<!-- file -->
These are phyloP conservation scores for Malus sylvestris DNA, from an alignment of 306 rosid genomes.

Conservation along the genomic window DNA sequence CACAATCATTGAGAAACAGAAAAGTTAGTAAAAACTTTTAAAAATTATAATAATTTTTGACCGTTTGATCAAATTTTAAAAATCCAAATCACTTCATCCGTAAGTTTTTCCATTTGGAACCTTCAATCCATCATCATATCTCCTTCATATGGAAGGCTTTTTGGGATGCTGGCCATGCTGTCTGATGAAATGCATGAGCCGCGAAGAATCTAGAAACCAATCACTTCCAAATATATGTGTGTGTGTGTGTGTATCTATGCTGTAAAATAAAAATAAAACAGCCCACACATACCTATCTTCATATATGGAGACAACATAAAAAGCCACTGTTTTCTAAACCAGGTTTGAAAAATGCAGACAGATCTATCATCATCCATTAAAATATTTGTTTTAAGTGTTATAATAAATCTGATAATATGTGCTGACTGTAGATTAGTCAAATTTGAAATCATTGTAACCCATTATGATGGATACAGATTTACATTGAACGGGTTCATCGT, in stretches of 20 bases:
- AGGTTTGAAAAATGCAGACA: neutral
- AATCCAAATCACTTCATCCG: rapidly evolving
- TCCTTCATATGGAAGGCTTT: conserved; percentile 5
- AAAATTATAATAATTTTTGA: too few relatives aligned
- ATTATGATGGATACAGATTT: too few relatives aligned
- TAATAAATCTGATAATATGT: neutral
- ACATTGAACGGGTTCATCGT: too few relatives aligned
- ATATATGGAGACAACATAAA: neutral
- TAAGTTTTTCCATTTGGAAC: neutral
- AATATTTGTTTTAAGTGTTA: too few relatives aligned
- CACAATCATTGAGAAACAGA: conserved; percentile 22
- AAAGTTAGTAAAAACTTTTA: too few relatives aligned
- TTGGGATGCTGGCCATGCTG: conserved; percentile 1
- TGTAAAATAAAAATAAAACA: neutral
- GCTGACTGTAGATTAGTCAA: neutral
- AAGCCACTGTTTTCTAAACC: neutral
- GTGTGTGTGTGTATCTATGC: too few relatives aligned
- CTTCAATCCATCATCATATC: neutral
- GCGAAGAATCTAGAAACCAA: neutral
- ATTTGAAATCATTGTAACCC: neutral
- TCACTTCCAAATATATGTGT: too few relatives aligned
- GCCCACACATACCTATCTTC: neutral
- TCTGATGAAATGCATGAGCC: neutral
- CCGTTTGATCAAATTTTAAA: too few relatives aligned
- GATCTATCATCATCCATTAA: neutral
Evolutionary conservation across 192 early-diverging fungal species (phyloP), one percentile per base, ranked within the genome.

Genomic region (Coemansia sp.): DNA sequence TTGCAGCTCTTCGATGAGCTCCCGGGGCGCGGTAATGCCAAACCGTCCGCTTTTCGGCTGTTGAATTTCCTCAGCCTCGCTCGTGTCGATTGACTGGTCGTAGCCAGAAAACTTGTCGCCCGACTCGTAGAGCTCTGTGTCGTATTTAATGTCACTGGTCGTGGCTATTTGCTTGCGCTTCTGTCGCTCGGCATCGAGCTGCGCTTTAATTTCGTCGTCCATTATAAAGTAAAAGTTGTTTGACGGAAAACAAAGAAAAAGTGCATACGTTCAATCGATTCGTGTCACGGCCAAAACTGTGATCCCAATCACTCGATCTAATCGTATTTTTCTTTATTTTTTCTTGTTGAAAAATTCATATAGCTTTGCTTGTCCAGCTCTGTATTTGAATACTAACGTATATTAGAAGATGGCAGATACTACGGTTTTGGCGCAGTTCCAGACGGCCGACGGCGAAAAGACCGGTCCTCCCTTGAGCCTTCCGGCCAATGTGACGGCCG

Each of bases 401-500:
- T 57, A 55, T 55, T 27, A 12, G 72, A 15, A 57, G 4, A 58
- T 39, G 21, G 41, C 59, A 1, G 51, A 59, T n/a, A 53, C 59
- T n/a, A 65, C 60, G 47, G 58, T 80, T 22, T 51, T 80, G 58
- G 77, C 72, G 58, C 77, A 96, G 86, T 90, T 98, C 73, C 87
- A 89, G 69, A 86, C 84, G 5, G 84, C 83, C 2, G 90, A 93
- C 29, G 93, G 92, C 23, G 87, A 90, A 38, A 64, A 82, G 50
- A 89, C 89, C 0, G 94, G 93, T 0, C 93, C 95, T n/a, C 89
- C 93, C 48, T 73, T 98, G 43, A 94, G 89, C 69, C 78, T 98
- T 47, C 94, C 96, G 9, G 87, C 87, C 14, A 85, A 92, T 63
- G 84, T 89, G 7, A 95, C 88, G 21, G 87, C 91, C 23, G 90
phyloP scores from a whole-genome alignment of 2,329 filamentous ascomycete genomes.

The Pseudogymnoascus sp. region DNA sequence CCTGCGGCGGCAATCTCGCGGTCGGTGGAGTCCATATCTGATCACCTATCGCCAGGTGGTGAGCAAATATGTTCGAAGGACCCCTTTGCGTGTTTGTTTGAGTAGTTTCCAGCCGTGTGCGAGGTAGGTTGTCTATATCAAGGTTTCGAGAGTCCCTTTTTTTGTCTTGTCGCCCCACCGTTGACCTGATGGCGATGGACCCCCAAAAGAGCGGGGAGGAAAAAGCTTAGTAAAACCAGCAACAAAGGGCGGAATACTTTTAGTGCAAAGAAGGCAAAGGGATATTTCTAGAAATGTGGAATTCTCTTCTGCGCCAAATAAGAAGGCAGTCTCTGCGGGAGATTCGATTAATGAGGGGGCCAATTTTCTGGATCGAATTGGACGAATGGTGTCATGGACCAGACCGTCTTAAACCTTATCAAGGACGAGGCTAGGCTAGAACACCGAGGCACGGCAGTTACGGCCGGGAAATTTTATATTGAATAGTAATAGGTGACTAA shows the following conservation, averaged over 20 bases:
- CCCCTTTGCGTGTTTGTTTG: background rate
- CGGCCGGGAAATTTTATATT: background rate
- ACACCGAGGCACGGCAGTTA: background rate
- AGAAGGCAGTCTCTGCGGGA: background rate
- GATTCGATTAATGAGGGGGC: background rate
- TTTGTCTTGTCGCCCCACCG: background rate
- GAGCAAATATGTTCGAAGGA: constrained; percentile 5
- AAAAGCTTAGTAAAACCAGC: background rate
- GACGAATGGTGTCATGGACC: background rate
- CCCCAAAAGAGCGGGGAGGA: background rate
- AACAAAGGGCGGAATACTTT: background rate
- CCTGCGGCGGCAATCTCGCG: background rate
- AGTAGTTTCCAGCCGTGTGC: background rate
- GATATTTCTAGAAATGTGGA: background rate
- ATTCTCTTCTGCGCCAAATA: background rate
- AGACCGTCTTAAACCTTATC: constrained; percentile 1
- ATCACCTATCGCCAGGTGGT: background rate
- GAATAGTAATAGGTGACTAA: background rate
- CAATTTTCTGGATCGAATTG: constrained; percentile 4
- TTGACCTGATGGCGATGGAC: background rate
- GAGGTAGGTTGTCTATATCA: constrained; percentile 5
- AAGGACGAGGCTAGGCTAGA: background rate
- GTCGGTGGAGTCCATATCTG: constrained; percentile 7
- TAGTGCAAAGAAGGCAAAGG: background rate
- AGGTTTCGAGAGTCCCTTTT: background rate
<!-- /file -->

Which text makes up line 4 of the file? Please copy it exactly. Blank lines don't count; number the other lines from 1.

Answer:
- AATCCAAATCACTTCATCCG: rapidly evolving